Transjordan

(redirected from Emirate of Transjordan)
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Trans·jor·dan

 (trăns′jôr′dn, trănz′-)
See Jordan.

Trans′jor·da′ni·an (-jôr-dā′nē-ən) adj. & n.
American Heritage® Dictionary of the English Language, Fifth Edition. Copyright © 2016 by Houghton Mifflin Harcourt Publishing Company. Published by Houghton Mifflin Harcourt Publishing Company. All rights reserved.

Trans•jor•dan

(trænsˈdʒɔr dn, trænz-)

n.
an area E of the Jordan River, in SW Asia: a British mandate (1921–23); an emirate (1923–49); now the major part of the kingdom of Jordan.
Random House Kernerman Webster's College Dictionary, © 2010 K Dictionaries Ltd. Copyright 2005, 1997, 1991 by Random House, Inc. All rights reserved.
References in periodicals archive ?
After they were defeated during the First World War, Britain and France split Jordan and the surrounding regions under the Sykes-Picot Agreement, which saw France occupy Syria and Lebanon, the British take over Palestine, Iraq and what would soon be called the Emirate of Transjordan. On 25th May, 1946, Jordan became an independent nation and was accepted as a member of the United Nations in 1955.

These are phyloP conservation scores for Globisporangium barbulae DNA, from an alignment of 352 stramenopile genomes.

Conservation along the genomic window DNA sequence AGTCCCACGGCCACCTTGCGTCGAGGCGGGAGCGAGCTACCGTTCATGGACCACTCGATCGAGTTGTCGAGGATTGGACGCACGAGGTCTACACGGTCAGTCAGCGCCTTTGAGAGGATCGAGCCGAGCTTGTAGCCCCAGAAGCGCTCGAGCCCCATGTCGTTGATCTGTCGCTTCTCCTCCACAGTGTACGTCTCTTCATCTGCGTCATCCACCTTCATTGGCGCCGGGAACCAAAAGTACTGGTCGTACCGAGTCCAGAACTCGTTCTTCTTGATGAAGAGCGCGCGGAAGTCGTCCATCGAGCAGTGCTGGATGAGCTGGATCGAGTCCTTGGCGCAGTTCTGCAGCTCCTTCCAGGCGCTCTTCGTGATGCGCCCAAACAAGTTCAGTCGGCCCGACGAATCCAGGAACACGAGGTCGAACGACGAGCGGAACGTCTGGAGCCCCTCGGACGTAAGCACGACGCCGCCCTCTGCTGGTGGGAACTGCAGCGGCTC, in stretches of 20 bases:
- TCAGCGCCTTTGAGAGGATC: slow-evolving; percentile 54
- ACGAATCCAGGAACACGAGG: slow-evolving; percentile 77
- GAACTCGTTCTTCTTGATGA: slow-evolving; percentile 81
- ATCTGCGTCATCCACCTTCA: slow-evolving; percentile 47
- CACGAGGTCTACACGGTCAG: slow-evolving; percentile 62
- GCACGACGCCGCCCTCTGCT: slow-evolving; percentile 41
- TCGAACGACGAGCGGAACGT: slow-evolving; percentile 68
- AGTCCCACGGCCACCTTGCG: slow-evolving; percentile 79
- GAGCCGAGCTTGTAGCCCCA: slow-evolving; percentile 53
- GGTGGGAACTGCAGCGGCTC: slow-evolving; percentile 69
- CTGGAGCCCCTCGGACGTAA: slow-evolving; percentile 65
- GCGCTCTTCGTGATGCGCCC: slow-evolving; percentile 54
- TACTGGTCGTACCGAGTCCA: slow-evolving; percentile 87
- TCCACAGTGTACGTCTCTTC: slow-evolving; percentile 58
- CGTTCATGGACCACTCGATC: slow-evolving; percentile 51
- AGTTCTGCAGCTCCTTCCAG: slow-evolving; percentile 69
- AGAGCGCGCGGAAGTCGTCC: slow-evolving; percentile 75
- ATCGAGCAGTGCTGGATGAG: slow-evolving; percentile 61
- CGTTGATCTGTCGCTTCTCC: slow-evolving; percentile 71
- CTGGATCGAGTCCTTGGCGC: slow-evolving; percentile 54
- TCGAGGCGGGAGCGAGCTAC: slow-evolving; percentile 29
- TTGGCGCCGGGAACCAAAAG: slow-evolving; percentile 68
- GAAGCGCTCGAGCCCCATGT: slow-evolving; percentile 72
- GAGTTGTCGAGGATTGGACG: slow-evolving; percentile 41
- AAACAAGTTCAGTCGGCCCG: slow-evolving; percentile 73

The Parade is an annual national military spectacle, inspired by a tradition that dates back to the establishment of the Emirate of Transjordan, reflecting discipline and precision through well-coordinated marches.
Eastern Jordan was also formerly Palestinian territory itself - it had been annexed by the British in 1921 and made the Emirate of Transjordan, the precursor to the present Hashemite monarchy.
As political turmoil engulfed Syria and Iraq between the two great wars, the small emirate of Transjordan survived against all odds.
Western Europeans called the eastern Mediterranean world "the Orient." This included exotic lands such as Turkey, Syria, Egypt, Palestine, Jordan (or the Hashemite Kingdom of Jordan or the Emirate of Transjordan) and beyond.
The people of East Jordan have the right to say that the land (was) our land, but since Prince Abdullah and the Emirate of Transjordan, many Syrians, Circassians and Palestinians came to the country, and recently, Iraqis as well.
In 1922, the British divided the mandate by establishing the semiautonomous Emirate of Transjordan, ruled by the Hashemite Prince Abdullah, while continuing the administration of Palestine under a British High Commissioner.